Jo Wood sums up the dilemma of many older divorced or single women very well: open to love and a new chapter, brave and prepared to be emotionally bold (all the more impressive given how painful and humiliating such a public split must have been), but also old enough now to not be prepared to compromise.

‘It’s lovely to be in love,’ she says. ‘I’d love to have that “ping” moment and fall madly in love, but in a relationship where we are both equal. That would be so nice at my age, I’d love it.

‘But I’m not looking. My brother always says: “Jo, somebody will come along when you are least expecting it.” So I am just going to enjoy my life and hope somebody perfect comes along.’

The only men in her life right now are her sons. The eldest, Jamie, 44, from her first marriage, was born when she was 19 and a successful model (the ‘face of 1972’). She mistakenly married his father after fleeing her hometown of Benfleet in Essex for the bright lights of London.

‘Poor old Peter,’ she says of him now. ‘He died last year.’

She walked out of that marriage after a year and went back to modelling. Ronnie saw her at a party and pursued her until she gave in.

Their two children are Leah, 39, who lives round the corner with her family, and Tyrone, 35. Then there’s Jesse, 41, too (married to broadcaster Fearne Cotton), Ronnie’s son by his first wife.

‘They’re all good boys,’ says Jo. ‘Leah used to say: “I wish I had a sister.” And now she doesn’t because she knows that all my jewellery will go to her when I die! That sounds terrible, doesn’t it?’

She also shared a revealing story about when she went on Celebrity First Dates, a TV show where single people are paired together by producers and meet for a blind date in a restaurant, and asked producers not to match her with someone like Ronnie

She has lived in a Victorian villa near Camden Tube since 2011. It’s a grungier area than her days in Richmond, but she loves it and, besides, she lives on a well-known street where house prices are so high you practically have to be the ex of a Rolling Stone to consider living there.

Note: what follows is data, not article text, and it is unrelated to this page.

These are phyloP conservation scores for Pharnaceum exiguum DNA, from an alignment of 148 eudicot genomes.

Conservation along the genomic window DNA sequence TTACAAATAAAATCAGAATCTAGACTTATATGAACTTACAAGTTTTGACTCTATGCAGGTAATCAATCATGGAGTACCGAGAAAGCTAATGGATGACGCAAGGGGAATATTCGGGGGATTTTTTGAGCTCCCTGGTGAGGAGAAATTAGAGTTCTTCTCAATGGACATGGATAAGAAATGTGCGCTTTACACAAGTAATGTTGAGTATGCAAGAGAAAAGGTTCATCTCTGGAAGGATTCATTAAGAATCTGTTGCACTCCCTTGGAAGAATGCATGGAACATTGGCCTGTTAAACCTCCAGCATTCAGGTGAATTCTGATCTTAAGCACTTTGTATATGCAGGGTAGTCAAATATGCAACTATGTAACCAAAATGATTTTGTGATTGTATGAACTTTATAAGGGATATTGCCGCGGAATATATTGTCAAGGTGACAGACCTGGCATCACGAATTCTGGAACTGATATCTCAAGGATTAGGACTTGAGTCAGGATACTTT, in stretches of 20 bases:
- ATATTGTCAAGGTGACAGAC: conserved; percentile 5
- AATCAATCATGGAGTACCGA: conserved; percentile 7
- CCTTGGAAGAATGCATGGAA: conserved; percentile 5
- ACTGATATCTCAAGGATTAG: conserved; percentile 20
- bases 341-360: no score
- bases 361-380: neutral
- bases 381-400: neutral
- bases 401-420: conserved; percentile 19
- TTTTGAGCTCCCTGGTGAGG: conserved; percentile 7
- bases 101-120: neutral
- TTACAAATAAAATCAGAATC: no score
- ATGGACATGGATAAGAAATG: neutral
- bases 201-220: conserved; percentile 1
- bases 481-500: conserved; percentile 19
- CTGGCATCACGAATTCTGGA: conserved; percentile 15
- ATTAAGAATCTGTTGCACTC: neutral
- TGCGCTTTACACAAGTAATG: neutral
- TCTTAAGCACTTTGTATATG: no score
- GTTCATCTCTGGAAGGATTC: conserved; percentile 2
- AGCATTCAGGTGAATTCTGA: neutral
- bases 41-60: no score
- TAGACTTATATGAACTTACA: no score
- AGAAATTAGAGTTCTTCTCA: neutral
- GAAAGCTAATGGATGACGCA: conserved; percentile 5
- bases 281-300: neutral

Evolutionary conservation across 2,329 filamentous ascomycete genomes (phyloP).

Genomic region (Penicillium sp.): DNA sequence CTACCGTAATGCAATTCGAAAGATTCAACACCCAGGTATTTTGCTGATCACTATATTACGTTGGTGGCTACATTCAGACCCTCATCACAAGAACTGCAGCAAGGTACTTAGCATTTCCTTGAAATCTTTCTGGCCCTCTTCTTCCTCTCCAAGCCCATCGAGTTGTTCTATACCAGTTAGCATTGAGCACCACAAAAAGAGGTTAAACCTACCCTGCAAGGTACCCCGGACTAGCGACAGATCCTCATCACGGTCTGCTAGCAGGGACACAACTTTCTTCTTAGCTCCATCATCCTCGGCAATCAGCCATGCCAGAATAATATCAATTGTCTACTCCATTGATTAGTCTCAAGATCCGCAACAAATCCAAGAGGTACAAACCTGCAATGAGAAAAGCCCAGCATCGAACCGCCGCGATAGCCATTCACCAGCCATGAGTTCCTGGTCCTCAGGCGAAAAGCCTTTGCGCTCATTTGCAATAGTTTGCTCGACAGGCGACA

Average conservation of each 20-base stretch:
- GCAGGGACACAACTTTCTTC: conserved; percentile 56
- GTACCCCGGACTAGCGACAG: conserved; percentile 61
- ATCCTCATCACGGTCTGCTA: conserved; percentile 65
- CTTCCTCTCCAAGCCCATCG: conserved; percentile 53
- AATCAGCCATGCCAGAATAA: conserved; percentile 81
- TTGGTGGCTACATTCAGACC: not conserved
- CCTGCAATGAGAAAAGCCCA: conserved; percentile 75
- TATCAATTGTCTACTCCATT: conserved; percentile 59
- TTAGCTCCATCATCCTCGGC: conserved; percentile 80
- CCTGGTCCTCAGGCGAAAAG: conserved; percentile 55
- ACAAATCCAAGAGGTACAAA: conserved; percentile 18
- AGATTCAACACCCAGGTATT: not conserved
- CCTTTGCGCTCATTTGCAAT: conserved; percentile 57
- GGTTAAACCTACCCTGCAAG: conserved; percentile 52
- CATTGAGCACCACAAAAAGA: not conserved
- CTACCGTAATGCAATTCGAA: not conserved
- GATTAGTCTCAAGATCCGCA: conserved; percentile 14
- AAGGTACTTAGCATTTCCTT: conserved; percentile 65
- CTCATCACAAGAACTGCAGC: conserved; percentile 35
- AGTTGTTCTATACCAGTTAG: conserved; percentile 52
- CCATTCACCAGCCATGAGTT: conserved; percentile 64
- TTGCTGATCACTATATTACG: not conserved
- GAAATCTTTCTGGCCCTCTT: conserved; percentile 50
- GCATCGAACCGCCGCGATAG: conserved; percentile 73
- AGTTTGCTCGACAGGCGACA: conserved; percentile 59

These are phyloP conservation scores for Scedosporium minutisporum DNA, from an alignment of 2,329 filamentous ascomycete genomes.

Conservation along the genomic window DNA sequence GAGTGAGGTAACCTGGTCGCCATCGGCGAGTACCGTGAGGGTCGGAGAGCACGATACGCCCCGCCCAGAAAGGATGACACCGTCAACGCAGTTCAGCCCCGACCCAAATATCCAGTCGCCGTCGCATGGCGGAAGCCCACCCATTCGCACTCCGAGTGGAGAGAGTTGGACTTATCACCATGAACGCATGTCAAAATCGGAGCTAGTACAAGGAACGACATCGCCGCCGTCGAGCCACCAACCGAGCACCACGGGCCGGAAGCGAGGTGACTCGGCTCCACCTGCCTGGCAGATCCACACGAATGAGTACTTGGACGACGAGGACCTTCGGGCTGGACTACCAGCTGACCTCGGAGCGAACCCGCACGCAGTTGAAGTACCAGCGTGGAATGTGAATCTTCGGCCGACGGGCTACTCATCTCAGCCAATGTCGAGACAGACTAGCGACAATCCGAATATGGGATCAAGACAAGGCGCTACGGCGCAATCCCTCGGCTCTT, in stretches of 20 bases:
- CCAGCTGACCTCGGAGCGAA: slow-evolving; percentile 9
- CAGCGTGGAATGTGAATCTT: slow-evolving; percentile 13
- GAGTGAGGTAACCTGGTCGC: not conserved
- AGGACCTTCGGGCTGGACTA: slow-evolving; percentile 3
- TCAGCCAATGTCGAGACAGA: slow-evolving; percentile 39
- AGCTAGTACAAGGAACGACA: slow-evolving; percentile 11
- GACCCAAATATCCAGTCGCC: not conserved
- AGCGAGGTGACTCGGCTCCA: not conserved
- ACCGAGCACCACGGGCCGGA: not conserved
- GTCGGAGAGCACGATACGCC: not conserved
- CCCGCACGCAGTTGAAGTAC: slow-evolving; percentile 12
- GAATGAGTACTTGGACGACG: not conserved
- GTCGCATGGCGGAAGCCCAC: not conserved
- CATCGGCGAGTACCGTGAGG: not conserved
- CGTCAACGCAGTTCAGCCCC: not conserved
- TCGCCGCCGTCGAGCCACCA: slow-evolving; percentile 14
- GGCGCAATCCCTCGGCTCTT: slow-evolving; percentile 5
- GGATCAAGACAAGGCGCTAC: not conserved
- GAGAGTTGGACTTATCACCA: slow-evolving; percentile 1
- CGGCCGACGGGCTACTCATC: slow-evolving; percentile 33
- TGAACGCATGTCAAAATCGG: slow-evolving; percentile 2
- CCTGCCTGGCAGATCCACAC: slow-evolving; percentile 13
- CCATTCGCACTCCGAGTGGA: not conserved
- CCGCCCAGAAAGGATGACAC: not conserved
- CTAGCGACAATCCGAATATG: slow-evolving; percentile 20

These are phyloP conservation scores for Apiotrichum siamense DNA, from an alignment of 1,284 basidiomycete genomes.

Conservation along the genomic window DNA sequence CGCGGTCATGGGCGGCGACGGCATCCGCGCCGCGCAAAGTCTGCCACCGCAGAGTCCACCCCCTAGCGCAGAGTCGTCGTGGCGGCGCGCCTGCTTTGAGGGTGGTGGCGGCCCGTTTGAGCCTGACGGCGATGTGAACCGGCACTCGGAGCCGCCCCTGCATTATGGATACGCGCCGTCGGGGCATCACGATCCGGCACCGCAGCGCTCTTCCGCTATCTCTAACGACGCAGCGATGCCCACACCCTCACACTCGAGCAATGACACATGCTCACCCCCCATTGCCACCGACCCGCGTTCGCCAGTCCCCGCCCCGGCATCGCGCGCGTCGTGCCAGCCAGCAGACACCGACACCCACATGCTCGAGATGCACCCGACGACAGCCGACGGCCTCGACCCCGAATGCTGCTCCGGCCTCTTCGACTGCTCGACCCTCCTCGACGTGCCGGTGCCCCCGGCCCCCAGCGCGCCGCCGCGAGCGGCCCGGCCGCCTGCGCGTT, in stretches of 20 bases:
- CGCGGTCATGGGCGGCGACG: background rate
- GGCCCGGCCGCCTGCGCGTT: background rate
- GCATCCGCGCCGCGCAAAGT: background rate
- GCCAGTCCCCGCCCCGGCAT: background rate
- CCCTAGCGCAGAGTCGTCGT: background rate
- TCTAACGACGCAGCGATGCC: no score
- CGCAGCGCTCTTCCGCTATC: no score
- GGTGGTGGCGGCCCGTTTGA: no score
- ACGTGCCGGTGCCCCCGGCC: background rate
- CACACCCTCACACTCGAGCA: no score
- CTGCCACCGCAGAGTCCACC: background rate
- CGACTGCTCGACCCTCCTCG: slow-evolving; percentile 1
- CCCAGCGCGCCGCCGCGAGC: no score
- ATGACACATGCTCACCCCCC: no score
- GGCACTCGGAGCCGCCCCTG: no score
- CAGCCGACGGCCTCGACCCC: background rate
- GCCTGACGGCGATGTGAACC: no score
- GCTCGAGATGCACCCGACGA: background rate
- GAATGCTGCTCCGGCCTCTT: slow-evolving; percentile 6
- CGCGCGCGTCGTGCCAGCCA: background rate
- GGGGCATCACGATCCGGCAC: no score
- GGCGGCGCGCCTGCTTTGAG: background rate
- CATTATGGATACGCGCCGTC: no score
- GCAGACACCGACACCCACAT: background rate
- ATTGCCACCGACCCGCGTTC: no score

She often chats to neighbours by their gates: ‘Only the other day, I was talking to Mossy [Kate Moss] out there. She lives nearby.’

On the stairs of the house, decorated in a sort of skull-and-crossbones rock chick meets Miss Havisham vintage, there is a beautiful pen-and-ink drawing of Jo kissing Leah.

‘Ronnie did that,’ she says. ‘A good artist, Ronnie.’ She has many of his pictures of her, but she wants to get rid of them now. Some are of her in the nude.

‘I said to the kids: “Do you want them?” And they said: “Urgh, no Mum!” So I said: “What’s the matter? This is your mother’s body!” I’m going to sell them at auction.’

Her dresses, on the other hand — vintage Saint Laurent, Ossie Clark, beautiful Twenties tea dresses — they are all here to stay. ‘I wore a vintage Radley dress out last night,’ she says.

So not dinner for one then?

‘I only had one vodka because I knew I was working today,’ she says. ‘In the old days, I wouldn’t have even cared.’

Still, I can’t see the knitting needles coming out for another two decades. At the very least.

Jo Wood is the face of Organic UK’s Feed Your Happy campaign, inviting people to add happiness to the world and to their lives by eating organic food: feedyourhappy.co.uk